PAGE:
[Bioperl-l] Other object oddities
Kevin.M.Brown at asu.edu
Mon May 4 14:25:54 EDT 2009
> > I don't mind that Bio::Seq uses seq to return a string. In fact I
> > prefer
> > that. Just would be nice if other objects obeyed the same
> > Bio::SeqFeature::Generic returns an object for both entire_seq and
> > seq,
> > but uses attach_seq to store the Bio::Seq object into the Feature.
> I think most of these are legacy issues that (for the most
> part) have
> just been dealt with ('they just work'), and with the thought that
> changing things breaks legacy code. I agree with you,
> though; it's a
> good time to rethink how we're naming methods, work towards some
> consistency, and possibly do this for the next significant
> release. I
> don't want to fall into the trap that perl 5.x had fallen
> into (and is
> working towards digging out of), namely fear of breaking old code.
> > Maybe SeqFeature could be adjusted so that ->seq returns
> the sequence
> > string of the feature (just like Bio::Seq) and
> ->feature_seq returns
> > the
> > Bio::Seq object.
> That would be a significant API change and would be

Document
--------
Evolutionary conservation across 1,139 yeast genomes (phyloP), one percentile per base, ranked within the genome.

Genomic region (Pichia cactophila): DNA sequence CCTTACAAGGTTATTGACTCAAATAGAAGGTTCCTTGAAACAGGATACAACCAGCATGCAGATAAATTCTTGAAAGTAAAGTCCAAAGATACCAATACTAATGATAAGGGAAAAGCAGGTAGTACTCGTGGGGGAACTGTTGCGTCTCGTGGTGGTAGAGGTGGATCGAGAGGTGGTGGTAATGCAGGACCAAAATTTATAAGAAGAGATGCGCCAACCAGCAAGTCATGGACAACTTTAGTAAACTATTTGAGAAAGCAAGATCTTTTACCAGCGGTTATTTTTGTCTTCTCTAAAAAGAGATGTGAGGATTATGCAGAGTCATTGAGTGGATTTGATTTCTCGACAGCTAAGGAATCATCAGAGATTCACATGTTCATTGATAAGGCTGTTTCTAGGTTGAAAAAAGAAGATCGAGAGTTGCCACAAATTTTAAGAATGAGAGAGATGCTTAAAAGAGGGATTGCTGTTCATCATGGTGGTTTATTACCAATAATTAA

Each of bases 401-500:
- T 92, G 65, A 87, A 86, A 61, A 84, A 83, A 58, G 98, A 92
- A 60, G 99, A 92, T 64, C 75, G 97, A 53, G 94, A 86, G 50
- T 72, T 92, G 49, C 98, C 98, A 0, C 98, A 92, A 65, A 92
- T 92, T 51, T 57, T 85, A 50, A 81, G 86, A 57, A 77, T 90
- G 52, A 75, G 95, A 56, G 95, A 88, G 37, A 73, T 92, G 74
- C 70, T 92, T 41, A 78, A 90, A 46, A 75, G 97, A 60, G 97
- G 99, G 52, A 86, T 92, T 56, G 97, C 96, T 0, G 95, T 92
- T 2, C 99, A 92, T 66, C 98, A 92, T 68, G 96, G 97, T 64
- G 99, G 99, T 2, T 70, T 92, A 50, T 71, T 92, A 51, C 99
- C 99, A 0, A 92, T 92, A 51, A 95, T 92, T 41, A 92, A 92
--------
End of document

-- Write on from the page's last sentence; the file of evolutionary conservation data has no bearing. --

> inconsistent with
> seq() in other classes returning a Bio::Seq. Not that it's any
> different than some of the current behavior, but if we want
> to correct
> this it should be done in a *consistent*, well-defined way.
Changing it in either set of objects would be a break in the API. Either
it always returns an object or always returns a string. Right now
Bio::Seq/LocatableSeq/PrimarySeq/etc... and others of its ilk return
strings when calling ->seq() and also allow one to set the sequence with
that same method. Bio::SeqFeature::*, the Bio::DB objects, etc... only
allow one to get the seq object that way, but set it via a different
> My thoughts:
> To me, seq() should always return a Bio::PrimarySeqI (derived from
> invocant PrimarySeqI class). However, this is currently
> as illustrated by your example. Changing this would require a
> deprecation cycle.
> A new method, seqstr()/str()/rawseq(), could be guaranteed to
> return a
> raw sequence. Similarly, bioseq(), could always return a
Those sound like possibilities. With one or another of the methods being
aliased to ->seq if you still want to keep the call around.
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